Lives Lived and Lives Lost - Portsmouth and the Great War


The immediate family of Edgar Thomas did not originate in Portsmouth but as so often was the case they settled in the borough because of the navy. Edgar Thomas's father, Edgar Francis Smith, was born in Southampton in 1870 and probably joined the navy around 1890. Nothing else is known about him until 1897 when he married his wife Bessie, probably in Scotland as she came from Sutherland.
The 1901 census is the first to contain a record of the Smith family in Portsmouth though Edgar Francis was away at sea at the time. Bessie is recorded as living at the family home, 128 Percy Road, Southsea, with the couple's first child Edgar Thomas who had been born in 1898. Two more children, Jeannie and Jack, were born in 1902 and 1907 respectively. At the 1911 census Edgar Francis was ashore and recorded as an Artificer in the Royal Navy. The family had by that year moved the short distance to 68 Edmund Road, also off Francis Avenue.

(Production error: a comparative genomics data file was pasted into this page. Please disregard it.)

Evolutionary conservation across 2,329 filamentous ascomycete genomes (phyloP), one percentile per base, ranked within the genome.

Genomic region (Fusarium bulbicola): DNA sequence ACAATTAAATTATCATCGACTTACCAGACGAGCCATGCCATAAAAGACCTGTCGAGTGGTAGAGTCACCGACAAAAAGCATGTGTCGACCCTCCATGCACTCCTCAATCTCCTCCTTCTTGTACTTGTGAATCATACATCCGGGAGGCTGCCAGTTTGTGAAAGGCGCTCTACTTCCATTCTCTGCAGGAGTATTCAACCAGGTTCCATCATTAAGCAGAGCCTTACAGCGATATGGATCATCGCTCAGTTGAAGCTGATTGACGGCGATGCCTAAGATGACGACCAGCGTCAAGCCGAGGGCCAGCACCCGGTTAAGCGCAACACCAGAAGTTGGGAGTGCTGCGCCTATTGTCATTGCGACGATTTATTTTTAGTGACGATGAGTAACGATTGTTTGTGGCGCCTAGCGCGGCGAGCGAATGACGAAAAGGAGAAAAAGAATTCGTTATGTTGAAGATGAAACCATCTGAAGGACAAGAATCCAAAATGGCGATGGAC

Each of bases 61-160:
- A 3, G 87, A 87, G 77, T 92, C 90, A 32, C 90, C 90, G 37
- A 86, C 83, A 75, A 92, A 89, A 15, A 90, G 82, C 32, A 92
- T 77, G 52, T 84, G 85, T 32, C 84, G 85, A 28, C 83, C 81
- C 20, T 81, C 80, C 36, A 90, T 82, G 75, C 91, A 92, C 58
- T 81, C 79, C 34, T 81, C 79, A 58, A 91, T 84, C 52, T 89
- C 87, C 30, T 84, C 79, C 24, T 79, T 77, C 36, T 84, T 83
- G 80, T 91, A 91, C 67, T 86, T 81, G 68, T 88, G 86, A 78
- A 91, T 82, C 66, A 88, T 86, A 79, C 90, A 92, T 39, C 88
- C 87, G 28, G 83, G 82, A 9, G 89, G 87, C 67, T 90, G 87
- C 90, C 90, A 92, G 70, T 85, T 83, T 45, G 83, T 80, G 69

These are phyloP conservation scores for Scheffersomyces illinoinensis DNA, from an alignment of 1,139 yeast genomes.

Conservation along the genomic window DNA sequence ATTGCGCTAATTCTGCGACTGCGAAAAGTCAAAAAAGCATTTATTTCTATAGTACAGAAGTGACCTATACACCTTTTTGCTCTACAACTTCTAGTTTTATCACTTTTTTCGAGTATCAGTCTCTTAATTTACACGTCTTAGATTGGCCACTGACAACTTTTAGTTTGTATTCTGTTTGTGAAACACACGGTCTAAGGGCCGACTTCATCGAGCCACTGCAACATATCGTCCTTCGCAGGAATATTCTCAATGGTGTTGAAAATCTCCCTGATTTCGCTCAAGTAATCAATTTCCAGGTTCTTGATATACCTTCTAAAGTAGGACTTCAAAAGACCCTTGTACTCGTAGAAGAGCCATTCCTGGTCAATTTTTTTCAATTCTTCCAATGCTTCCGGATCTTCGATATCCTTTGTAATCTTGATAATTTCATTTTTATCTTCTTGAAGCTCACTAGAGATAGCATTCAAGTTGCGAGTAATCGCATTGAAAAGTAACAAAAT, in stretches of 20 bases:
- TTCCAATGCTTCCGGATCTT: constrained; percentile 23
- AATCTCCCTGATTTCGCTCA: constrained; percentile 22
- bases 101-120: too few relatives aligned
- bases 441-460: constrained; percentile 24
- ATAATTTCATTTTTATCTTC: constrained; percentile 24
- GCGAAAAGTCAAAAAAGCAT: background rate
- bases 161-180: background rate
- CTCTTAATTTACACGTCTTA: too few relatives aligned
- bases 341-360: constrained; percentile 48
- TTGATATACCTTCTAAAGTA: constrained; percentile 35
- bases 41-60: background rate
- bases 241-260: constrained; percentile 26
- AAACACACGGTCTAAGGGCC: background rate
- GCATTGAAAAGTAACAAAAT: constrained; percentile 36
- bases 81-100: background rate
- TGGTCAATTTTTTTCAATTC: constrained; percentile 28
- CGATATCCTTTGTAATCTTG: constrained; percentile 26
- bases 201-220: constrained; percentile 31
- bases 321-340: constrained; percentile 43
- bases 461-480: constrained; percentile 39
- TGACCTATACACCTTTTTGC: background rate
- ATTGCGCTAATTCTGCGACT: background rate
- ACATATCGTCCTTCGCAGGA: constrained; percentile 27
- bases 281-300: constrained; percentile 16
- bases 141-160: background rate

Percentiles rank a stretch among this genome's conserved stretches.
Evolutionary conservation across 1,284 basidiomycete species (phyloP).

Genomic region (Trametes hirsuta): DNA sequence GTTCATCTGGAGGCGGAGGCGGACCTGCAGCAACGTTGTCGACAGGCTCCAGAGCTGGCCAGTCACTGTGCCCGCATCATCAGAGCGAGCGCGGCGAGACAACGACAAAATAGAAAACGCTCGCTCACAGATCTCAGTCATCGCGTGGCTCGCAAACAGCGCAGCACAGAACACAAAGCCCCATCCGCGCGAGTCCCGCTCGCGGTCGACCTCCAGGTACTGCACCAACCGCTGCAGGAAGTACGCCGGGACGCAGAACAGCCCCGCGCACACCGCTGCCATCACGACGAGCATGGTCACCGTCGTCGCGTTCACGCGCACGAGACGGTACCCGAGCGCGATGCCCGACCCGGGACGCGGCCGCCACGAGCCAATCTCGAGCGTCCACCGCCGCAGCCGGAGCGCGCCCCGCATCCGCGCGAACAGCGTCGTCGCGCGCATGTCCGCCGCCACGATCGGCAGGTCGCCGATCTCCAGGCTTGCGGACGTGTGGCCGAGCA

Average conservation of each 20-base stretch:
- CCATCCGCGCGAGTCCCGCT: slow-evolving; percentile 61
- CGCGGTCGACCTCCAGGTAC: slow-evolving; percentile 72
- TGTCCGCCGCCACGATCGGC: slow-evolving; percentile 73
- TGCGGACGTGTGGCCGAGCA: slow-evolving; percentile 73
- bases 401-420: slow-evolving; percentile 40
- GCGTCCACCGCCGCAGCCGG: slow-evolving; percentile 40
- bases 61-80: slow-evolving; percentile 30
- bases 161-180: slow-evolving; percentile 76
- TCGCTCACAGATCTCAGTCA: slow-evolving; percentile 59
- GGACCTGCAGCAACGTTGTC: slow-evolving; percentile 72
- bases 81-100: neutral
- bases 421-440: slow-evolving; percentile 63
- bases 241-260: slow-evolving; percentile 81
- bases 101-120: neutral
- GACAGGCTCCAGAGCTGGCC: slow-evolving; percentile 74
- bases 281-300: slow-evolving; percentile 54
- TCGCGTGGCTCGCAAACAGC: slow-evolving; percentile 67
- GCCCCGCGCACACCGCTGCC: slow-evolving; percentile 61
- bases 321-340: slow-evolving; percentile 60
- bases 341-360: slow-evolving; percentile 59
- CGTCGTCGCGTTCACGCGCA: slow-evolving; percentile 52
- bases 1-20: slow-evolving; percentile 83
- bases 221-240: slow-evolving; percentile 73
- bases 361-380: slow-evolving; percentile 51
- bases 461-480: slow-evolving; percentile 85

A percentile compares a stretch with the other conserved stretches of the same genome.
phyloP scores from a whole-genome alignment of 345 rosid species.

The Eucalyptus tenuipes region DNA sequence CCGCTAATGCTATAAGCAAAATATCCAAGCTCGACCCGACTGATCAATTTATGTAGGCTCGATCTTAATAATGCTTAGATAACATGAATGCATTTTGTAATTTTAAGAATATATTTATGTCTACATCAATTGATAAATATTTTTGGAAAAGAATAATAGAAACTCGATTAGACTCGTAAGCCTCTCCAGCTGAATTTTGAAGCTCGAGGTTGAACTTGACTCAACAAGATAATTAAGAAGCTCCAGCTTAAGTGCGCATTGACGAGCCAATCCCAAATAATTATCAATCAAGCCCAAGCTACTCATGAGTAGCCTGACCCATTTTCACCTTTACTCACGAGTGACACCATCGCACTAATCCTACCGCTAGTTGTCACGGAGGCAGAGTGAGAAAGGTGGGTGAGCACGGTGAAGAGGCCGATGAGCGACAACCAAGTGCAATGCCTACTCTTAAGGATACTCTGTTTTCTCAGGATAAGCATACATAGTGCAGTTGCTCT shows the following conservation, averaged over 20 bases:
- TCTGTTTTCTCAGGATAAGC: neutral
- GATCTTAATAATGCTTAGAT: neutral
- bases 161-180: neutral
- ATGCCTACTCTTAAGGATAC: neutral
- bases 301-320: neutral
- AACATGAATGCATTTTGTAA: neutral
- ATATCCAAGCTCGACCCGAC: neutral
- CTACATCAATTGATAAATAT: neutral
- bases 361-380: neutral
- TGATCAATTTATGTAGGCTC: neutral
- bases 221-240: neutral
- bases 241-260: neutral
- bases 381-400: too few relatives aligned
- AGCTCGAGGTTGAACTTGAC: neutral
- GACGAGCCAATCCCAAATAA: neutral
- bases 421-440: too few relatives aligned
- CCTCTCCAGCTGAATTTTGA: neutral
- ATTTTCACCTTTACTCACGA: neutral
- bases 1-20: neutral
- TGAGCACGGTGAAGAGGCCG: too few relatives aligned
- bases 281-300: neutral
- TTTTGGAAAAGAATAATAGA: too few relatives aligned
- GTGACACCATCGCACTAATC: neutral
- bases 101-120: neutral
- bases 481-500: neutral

In 1909 Edgar Thomas had begun a spell of four years at the Secondary School on Victoria Road North. In his fourth year at the school, he passed the necessary Civil Service Examination to secure an appointment as Boy Clerk but he had little chance to enjoy the posting as the Great War intervened and he enlisted in the 1st Battalion Hampshire Regiment. With them he fought on the Western Front during 1917, then on 4th October of that year, in the vicinity of Poelcapelle, the 11th Machine Gun Company to which he was attached came under a heavy bombardment at about 5.30 in the morning. This was prolonged for twelve hours, but ere two and a half of these were over Pte. Smith was struck in the head by a piece of shell and died immediately.
His comrades buried him the same evening and placed a cross over his grave. In a letter to Edgar and Bessie Smith the Company Officer wrote:- "You may rest assured that your son died doing his duty. Your loss is also my loss - he was a bright lad and we all liked him very much. He was always ready and willing to do his duty."
The photograph above was taken from a WW1 memorial booklet published by Southern Grammar School. Extracts also appear above.
The Commonwealth War Graves Commission (CWGC) lists Private Edgar Thomas Smith (29592), Hampshire Regiment, died on 04/10/1917, aged 20. Buried at the Divisional Collecting Post Cemetery and Extension (Grave Ref: II.O.8.). Son of Edgar Francis and Bessie Smith, of 17, Haslemere Rd., Southsea, Portsmouth.
Edgar Smith is remembered on the Southern Grammar School WW1 Memorial and on the Cenotaph. He is not listed in the 'National Roll of the Great War'.
Tim Backhouse
June 2014